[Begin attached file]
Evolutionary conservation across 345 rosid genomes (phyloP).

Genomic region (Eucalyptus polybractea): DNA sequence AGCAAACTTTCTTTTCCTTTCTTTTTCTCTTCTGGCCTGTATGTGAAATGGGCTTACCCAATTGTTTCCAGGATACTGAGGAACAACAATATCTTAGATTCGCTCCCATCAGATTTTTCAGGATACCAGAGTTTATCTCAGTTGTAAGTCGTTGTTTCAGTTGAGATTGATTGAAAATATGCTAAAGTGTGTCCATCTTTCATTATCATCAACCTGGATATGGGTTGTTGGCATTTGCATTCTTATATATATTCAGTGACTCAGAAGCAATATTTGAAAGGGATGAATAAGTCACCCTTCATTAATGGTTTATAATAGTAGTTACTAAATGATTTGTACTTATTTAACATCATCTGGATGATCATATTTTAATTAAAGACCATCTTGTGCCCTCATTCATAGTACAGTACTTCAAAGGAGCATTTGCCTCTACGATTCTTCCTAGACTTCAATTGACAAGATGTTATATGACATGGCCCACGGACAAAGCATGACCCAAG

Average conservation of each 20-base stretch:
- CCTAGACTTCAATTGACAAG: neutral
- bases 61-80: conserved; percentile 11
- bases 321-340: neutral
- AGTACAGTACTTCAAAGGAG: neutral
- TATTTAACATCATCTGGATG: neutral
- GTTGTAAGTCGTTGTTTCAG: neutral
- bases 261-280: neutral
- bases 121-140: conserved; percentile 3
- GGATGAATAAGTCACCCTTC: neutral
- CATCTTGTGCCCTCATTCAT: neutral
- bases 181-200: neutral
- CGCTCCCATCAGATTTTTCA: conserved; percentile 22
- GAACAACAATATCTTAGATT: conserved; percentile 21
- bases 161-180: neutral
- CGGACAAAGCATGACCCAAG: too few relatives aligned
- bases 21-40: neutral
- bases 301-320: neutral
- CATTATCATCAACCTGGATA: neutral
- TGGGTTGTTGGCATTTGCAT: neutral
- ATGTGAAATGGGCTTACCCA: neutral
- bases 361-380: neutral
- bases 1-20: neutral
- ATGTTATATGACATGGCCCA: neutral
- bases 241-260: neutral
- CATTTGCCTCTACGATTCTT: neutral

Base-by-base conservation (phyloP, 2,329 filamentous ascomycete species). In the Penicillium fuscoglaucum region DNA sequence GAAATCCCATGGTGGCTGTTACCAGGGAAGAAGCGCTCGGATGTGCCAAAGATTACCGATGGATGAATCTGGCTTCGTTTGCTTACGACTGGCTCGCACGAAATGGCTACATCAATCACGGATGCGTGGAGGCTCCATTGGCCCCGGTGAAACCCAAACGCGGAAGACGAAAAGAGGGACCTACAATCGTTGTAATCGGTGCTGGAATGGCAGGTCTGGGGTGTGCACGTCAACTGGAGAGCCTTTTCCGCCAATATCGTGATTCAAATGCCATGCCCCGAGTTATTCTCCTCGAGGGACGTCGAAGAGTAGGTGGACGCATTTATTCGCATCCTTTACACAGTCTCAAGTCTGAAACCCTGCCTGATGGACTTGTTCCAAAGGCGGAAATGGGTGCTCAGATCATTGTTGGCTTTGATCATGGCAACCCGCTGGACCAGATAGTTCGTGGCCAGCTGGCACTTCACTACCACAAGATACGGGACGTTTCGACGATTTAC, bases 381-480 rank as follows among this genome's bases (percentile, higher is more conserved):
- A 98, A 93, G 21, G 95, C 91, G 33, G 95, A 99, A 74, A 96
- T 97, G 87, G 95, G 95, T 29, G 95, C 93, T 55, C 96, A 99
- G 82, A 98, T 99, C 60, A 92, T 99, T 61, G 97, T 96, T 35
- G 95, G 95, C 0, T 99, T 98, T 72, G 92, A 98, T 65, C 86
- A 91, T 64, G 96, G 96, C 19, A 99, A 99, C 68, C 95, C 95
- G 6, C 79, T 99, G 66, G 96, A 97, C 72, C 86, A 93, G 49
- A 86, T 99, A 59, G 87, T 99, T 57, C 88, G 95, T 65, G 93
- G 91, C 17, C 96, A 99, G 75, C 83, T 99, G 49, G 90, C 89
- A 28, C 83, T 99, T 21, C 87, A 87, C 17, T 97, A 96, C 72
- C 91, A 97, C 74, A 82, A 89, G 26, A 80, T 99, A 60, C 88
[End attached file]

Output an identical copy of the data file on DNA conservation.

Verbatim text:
Evolutionary conservation across 345 rosid genomes (phyloP).

Genomic region (Eucalyptus polybractea): DNA sequence AGCAAACTTTCTTTTCCTTTCTTTTTCTCTTCTGGCCTGTATGTGAAATGGGCTTACCCAATTGTTTCCAGGATACTGAGGAACAACAATATCTTAGATTCGCTCCCATCAGATTTTTCAGGATACCAGAGTTTATCTCAGTTGTAAGTCGTTGTTTCAGTTGAGATTGATTGAAAATATGCTAAAGTGTGTCCATCTTTCATTATCATCAACCTGGATATGGGTTGTTGGCATTTGCATTCTTATATATATTCAGTGACTCAGAAGCAATATTTGAAAGGGATGAATAAGTCACCCTTCATTAATGGTTTATAATAGTAGTTACTAAATGATTTGTACTTATTTAACATCATCTGGATGATCATATTTTAATTAAAGACCATCTTGTGCCCTCATTCATAGTACAGTACTTCAAAGGAGCATTTGCCTCTACGATTCTTCCTAGACTTCAATTGACAAGATGTTATATGACATGGCCCACGGACAAAGCATGACCCAAG

Average conservation of each 20-base stretch:
- CCTAGACTTCAATTGACAAG: neutral
- bases 61-80: conserved; percentile 11
- bases 321-340: neutral
- AGTACAGTACTTCAAAGGAG: neutral
- TATTTAACATCATCTGGATG: neutral
- GTTGTAAGTCGTTGTTTCAG: neutral
- bases 261-280: neutral
- bases 121-140: conserved; percentile 3
- GGATGAATAAGTCACCCTTC: neutral
- CATCTTGTGCCCTCATTCAT: neutral
- bases 181-200: neutral
- CGCTCCCATCAGATTTTTCA: conserved; percentile 22
- GAACAACAATATCTTAGATT: conserved; percentile 21
- bases 161-180: neutral
- CGGACAAAGCATGACCCAAG: too few relatives aligned
- bases 21-40: neutral
- bases 301-320: neutral
- CATTATCATCAACCTGGATA: neutral
- TGGGTTGTTGGCATTTGCAT: neutral
- ATGTGAAATGGGCTTACCCA: neutral
- bases 361-380: neutral
- bases 1-20: neutral
- ATGTTATATGACATGGCCCA: neutral
- bases 241-260: neutral
- CATTTGCCTCTACGATTCTT: neutral

Base-by-base conservation (phyloP, 2,329 filamentous ascomycete species). In the Penicillium fuscoglaucum region DNA sequence GAAATCCCATGGTGGCTGTTACCAGGGAAGAAGCGCTCGGATGTGCCAAAGATTACCGATGGATGAATCTGGCTTCGTTTGCTTACGACTGGCTCGCACGAAATGGCTACATCAATCACGGATGCGTGGAGGCTCCATTGGCCCCGGTGAAACCCAAACGCGGAAGACGAAAAGAGGGACCTACAATCGTTGTAATCGGTGCTGGAATGGCAGGTCTGGGGTGTGCACGTCAACTGGAGAGCCTTTTCCGCCAATATCGTGATTCAAATGCCATGCCCCGAGTTATTCTCCTCGAGGGACGTCGAAGAGTAGGTGGACGCATTTATTCGCATCCTTTACACAGTCTCAAGTCTGAAACCCTGCCTGATGGACTTGTTCCAAAGGCGGAAATGGGTGCTCAGATCATTGTTGGCTTTGATCATGGCAACCCGCTGGACCAGATAGTTCGTGGCCAGCTGGCACTTCACTACCACAAGATACGGGACGTTTCGACGATTTAC, bases 381-480 rank as follows among this genome's bases (percentile, higher is more conserved):
- A 98, A 93, G 21, G 95, C 91, G 33, G 95, A 99, A 74, A 96
- T 97, G 87, G 95, G 95, T 29, G 95, C 93, T 55, C 96, A 99
- G 82, A 98, T 99, C 60, A 92, T 99, T 61, G 97, T 96, T 35
- G 95, G 95, C 0, T 99, T 98, T 72, G 92, A 98, T 65, C 86
- A 91, T 64, G 96, G 96, C 19, A 99, A 99, C 68, C 95, C 95
- G 6, C 79, T 99, G 66, G 96, A 97, C 72, C 86, A 93, G 49
- A 86, T 99, A 59, G 87, T 99, T 57, C 88, G 95, T 65, G 93
- G 91, C 17, C 96, A 99, G 75, C 83, T 99, G 49, G 90, C 89
- A 28, C 83, T 99, T 21, C 87, A 87, C 17, T 97, A 96, C 72
- C 91, A 97, C 74, A 82, A 89, G 26, A 80, T 99, A 60, C 88